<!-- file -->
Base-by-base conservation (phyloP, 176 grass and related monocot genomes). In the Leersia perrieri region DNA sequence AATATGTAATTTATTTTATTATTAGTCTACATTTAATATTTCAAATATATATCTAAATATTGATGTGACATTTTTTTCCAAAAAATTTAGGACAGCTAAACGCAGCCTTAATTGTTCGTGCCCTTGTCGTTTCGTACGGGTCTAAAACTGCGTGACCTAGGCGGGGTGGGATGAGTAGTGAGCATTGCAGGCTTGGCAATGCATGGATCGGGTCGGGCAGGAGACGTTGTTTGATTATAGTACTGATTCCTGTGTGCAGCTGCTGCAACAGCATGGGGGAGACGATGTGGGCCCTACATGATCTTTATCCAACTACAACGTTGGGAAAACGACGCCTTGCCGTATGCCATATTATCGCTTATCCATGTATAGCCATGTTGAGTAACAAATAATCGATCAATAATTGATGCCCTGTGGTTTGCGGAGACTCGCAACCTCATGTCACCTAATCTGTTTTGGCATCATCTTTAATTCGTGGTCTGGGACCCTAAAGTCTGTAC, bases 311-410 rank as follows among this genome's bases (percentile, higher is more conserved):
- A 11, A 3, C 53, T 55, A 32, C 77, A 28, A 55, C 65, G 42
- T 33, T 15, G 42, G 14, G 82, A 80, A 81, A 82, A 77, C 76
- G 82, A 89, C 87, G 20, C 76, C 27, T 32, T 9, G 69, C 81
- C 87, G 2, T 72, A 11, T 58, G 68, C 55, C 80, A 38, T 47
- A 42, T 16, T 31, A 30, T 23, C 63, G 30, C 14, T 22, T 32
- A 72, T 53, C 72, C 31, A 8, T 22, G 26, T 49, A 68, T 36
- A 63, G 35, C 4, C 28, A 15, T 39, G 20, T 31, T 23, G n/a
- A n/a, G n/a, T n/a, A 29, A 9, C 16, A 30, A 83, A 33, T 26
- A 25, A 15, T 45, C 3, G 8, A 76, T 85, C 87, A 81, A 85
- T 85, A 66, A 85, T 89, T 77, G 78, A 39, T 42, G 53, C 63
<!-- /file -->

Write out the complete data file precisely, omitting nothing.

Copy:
Base-by-base conservation (phyloP, 176 grass and related monocot genomes). In the Leersia perrieri region DNA sequence AATATGTAATTTATTTTATTATTAGTCTACATTTAATATTTCAAATATATATCTAAATATTGATGTGACATTTTTTTCCAAAAAATTTAGGACAGCTAAACGCAGCCTTAATTGTTCGTGCCCTTGTCGTTTCGTACGGGTCTAAAACTGCGTGACCTAGGCGGGGTGGGATGAGTAGTGAGCATTGCAGGCTTGGCAATGCATGGATCGGGTCGGGCAGGAGACGTTGTTTGATTATAGTACTGATTCCTGTGTGCAGCTGCTGCAACAGCATGGGGGAGACGATGTGGGCCCTACATGATCTTTATCCAACTACAACGTTGGGAAAACGACGCCTTGCCGTATGCCATATTATCGCTTATCCATGTATAGCCATGTTGAGTAACAAATAATCGATCAATAATTGATGCCCTGTGGTTTGCGGAGACTCGCAACCTCATGTCACCTAATCTGTTTTGGCATCATCTTTAATTCGTGGTCTGGGACCCTAAAGTCTGTAC, bases 311-410 rank as follows among this genome's bases (percentile, higher is more conserved):
- A 11, A 3, C 53, T 55, A 32, C 77, A 28, A 55, C 65, G 42
- T 33, T 15, G 42, G 14, G 82, A 80, A 81, A 82, A 77, C 76
- G 82, A 89, C 87, G 20, C 76, C 27, T 32, T 9, G 69, C 81
- C 87, G 2, T 72, A 11, T 58, G 68, C 55, C 80, A 38, T 47
- A 42, T 16, T 31, A 30, T 23, C 63, G 30, C 14, T 22, T 32
- A 72, T 53, C 72, C 31, A 8, T 22, G 26, T 49, A 68, T 36
- A 63, G 35, C 4, C 28, A 15, T 39, G 20, T 31, T 23, G n/a
- A n/a, G n/a, T n/a, A 29, A 9, C 16, A 30, A 83, A 33, T 26
- A 25, A 15, T 45, C 3, G 8, A 76, T 85, C 87, A 81, A 85
- T 85, A 66, A 85, T 89, T 77, G 78, A 39, T 42, G 53, C 63